Even Before the Goya Foods Boycott, Some Latinxs Were Looking Elsewhere For Healthier Alternatives

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NEW YORK, UNITED STATES - 2020/07/10: Products by Goya Foods Company seen on shelves of Stop&Shop supermarket in the Bronx as company boycott takes off after Robert Unanue, CEO of Goya Foods, appeared in the White House Rose Garden and praised President Donald Trump. Hashtag #Goyaway is trending on social media since July 10, 2020. Unanue said he will not apologize and called the movement suppression of speech. He also claimed a double standard in the reaction to his remarks about President Trump reminding that he did similar event with Michelle Obama in 2012. (Photo by Lev Radin/Pacific Press/LightRocket via Getty Images)
NEW YORK, UNITED STATES - 2020/07/10: Products by Goya Foods Company seen on shelves of Stop&Shop supermarket in the Bronx as company boycott takes off after Robert Unanue, CEO of Goya Foods, appeared in the White House Rose Garden and praised President Donald Trump. Hashtag #Goyaway is trending on social media since July 10, 2020. Unanue said he will not apologize and called the movement suppression of speech. He also claimed a double standard in the reaction to his remarks about President Trump reminding that he did similar event with Michelle Obama in 2012. (Photo by Lev Radin/Pacific Press/LightRocket via Getty Images)

Goya Foods was founded in 1936 by Spanish immigrants Don Prudencio Unanue and his wife Carolina, who first migrated to Puerto Rico, and the company's products, like Adobo and Sazón, have been staples in Latinx households for decades. While for years the brand, which according to its website is the largest Hispanic-owned food company in the United States, had the Latinx community's trust, things changed this month. After Robert Unanue, the current president of Goya Foods, praised President Donald Trump during a White House visit in July 2020, Goya has received a considerable amount of backlash, and a call to boycott the brand has been issued.

Unane - who was visiting the White House to announce Goya's donation of one million cans of chickpeas and one million pounds of food to food banks in the United States as part of the Hispanic Prosperity Initiative - praised Trump, comparing him to his grandfather, and saying: "We're all truly blessed at the same time to have a leader like President Trump, who is a builder. And so we have an incredible builder. And we pray. We pray for our leadership, our president, and we pray for our country, that we will continue to prosper and to grow."

In an era where Latinxs' purchasing power is growing and most everything we do is somehow tied to politics, many Latinxs have called out Unanue for his betrayal to the community, and have pledged to stop buying those Goya products that so often were stocked up in their pantries. Perhaps, in terms of their health, it's for the better.

Yadira Garcia, founder and executive chef of Happy Healthy Latina, which uses culturally relevant cooking and gardening to help underserved communities have access to healthier foods, was angry but not necessarily surprised when Unanue made his statement at the White House. She believes that Goya doesn't feel the responsibility to the Latinx community that the company actually owes it, and this is made clear by the toxic ingredients Goya chooses to put in its products. "If you turn Goya Adobo and Goya Sazón seasoning packets around [to read the ingredients], monosodium glutamate (MSG) is the first thing listed," Garcia says.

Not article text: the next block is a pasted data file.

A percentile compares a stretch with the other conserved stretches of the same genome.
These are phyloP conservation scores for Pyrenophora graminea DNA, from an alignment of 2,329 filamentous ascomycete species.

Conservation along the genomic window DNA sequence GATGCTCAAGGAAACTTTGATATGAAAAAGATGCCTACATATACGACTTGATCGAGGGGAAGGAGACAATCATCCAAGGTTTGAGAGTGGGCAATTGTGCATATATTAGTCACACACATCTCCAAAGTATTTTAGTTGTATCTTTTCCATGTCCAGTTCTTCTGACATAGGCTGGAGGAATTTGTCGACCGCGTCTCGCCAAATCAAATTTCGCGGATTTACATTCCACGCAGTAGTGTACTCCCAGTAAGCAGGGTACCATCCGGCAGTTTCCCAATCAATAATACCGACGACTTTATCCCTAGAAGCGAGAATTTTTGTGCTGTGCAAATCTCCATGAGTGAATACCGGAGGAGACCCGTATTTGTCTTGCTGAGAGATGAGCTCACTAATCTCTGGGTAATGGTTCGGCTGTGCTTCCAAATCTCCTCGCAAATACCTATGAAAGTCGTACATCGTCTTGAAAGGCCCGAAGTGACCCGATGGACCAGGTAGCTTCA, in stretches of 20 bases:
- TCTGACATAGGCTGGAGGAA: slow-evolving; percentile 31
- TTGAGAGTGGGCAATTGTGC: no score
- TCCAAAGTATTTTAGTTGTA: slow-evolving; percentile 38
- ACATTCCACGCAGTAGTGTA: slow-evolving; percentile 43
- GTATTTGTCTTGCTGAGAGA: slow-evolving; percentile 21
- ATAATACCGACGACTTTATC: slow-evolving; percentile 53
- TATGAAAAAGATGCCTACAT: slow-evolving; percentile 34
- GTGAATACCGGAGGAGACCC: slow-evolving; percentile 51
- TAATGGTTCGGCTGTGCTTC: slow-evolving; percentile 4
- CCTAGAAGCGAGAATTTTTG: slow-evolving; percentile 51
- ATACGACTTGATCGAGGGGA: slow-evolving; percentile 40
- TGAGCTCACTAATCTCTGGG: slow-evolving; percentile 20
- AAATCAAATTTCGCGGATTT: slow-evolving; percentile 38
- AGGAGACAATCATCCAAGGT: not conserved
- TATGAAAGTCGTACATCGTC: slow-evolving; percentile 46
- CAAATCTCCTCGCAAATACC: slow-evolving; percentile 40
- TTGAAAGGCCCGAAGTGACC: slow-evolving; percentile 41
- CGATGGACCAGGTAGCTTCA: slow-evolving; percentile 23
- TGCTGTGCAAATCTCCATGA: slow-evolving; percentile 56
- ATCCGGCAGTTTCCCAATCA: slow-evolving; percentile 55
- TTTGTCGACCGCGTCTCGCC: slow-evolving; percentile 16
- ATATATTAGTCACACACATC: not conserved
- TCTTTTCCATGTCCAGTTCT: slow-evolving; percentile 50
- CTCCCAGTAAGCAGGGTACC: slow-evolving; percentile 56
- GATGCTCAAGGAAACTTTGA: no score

For years, studies have tied overuse of MSG to health issues including obesity, heart disease, and hypertension. As a result, healthier alternatives to Goya's popular seasonings have made their way to shelves, like Loisa Sazón and Adobo ($29), a company for which Garcia is a partner.

"I hope this is the first step in making people become more conscientious eaters and just consumers in general," says Loisa's co-founder Kenny Luna, who is Dominican and Peruvian American. "I think [my co-founder] Scott Hattis and I were reflecting on what was happening, and one thing that I try to think about and apply to my life and my parents is that we don't want to be hyperconsumers. Cheaper isn't always better. You should invest in the things you care about and if you have to pay more for quality, you just buy less of it and that's okay."

Candy Calderon, a Dominican American wellness expert and founder of the Glow Wellness Tour, is using this opportunity to help source information and healthier options for the community. She recently partnered with Garcia to create a free and accessible demo showing folks how to make their own sofrito at home, and she's in the process of creating a list of adobo and sazón alternatives. She's also been vocal about why it's so important for Latinxs to boycott brands like Goya. "The trillion-dollar power that we have in the market as brown and Black communities, we haven't really used that power [before] to say we're not going to buy your products anymore and you're going to feel it," Calderon says.

"People need to understand that food is political and that's a fact. [. . .] From the way that it's grown, from the way that it gets to your community, to how it gets to your plate, to who gets access to it, to who purchases it, to where the dollars go back, and how your family's health is as a consequence of it," Garcia says. "So when I talk about food justice, I say food is a political statement. It can be an act of resistance, it can be an act of joy, but it is a statement."